• Arousal and reactive symptoms include feeling tense and being easily startled.
  • Re-experiencing symptoms include bad dreams, frightening thoughts and flashbacks of trauma.
  • Cognition and mood symptoms include distorted feelings, negative thoughts about oneself and the world, and loss of interest in enjoyable activities.
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PTSD: Causes and risk factors

Although people who have experienced or witnessed a traumatic event are more prone to developing PTSD, it is important to remember that not everyone experiencing such events develop PTSD. Just like other mental health problems, PTSD can be caused by a combination of factors.

Causes of PTSD

  • stressful experiences
  • inherited mental health risks
  • personality factors
  • brain response to stressful events 

Risk factors for PTSD

  • feeling hopeless or extremely fearful
  • getting hurt or seeing another person hurt
  • living through traumatic events
  • history of mental illness or substance abuse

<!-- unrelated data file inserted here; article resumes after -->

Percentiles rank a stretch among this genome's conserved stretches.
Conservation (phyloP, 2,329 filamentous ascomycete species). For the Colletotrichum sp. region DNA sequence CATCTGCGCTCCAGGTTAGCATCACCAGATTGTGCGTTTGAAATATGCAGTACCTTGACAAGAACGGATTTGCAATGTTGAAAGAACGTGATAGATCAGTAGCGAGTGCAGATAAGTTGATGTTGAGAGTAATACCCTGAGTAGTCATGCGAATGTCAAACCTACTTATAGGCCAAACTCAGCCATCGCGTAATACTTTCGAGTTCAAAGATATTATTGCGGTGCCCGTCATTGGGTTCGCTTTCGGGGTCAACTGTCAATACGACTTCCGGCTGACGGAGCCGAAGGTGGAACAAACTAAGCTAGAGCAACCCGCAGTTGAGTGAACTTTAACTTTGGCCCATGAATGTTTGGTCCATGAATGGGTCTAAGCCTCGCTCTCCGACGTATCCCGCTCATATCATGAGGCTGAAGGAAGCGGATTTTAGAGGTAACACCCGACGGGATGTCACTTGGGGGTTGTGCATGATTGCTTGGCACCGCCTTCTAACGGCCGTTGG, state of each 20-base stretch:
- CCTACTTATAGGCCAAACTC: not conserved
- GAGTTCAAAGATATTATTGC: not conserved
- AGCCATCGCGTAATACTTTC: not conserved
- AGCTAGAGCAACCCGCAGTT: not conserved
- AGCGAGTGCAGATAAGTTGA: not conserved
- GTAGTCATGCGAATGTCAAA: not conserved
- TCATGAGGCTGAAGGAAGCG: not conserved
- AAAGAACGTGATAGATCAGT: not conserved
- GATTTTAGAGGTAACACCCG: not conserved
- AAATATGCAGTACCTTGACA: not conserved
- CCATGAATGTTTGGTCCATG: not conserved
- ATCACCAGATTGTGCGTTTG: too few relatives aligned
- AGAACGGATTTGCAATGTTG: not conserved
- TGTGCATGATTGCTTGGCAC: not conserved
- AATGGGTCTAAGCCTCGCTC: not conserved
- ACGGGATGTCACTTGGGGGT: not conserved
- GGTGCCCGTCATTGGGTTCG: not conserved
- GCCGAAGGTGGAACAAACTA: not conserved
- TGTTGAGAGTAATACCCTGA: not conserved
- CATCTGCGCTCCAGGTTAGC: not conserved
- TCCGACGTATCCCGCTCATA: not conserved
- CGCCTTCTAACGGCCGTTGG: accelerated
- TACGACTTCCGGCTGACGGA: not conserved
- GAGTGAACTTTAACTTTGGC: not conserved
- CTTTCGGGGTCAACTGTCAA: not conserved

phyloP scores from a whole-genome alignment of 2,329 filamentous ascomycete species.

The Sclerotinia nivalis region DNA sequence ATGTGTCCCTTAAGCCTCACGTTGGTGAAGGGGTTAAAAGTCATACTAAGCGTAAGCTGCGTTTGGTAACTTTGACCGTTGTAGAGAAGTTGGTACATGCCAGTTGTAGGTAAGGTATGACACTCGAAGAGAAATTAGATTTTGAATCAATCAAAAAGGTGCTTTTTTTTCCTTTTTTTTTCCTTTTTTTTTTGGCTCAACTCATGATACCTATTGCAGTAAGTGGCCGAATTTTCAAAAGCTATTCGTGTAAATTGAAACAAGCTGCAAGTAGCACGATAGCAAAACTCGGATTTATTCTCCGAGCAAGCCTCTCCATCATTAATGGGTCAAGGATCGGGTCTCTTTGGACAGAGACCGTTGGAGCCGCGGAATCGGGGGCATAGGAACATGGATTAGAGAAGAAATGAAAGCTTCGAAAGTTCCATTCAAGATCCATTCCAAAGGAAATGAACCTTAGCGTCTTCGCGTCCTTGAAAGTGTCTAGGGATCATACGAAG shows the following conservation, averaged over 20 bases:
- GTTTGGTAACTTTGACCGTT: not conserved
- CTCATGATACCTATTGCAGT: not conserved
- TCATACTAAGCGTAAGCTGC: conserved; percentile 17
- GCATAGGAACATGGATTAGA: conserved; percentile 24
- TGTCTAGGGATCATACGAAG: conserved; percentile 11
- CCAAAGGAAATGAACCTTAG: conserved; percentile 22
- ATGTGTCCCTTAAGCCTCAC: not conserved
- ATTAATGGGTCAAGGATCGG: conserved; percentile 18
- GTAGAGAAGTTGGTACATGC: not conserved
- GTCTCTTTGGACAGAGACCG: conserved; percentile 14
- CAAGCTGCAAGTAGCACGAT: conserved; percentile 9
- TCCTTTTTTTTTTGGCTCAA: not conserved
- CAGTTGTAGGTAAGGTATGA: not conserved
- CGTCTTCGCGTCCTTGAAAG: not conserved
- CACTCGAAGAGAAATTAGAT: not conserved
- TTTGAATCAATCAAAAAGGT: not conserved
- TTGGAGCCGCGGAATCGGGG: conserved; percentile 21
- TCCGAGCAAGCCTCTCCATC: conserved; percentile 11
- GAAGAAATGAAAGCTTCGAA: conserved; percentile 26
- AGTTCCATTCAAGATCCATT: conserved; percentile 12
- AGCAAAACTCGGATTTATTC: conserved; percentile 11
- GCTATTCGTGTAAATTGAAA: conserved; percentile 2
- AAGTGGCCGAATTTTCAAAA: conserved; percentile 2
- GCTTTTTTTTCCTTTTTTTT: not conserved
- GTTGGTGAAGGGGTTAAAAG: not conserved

• trauma faced during childhood
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PTSD: Diagnosis

Diagnosis of PTSD requires exposure to an event involving actual or possible threat of death, violence or serious injury. To diagnose a PTSD, a trained mental health professional follow certain steps. They are:

  • Physical examination: A doctor may perform a physical examination to check for medical problems that may cause PTSD symptoms.
  • Psychological evaluation: During a psychological evaluation, a doctor may discuss signs and symptoms of the illness and the events that led to the problem.
  • Criteria used in DSM-5: The criteria outlined in the Diagnostic and Statistical Manual of Mental Disorders, 5th Edition (DSM-5) may help a healthcare professional determine causes behind PTSD.

As per the DSM-5, published by the American Psychiatric Association (APA), PTSD is a trauma and stress-related disorder with eight criteria – stressor, intrusion, avoidance, negative alteration in mood, arousal and reactivity, duration, clinically significant distress, and criteria not attributed to the effects of substance abuse or other medical condition.

Following components are included in the DSM-5 criteria.

  • directly experiencing traumatic event
  • witnessing a traumatic event, in person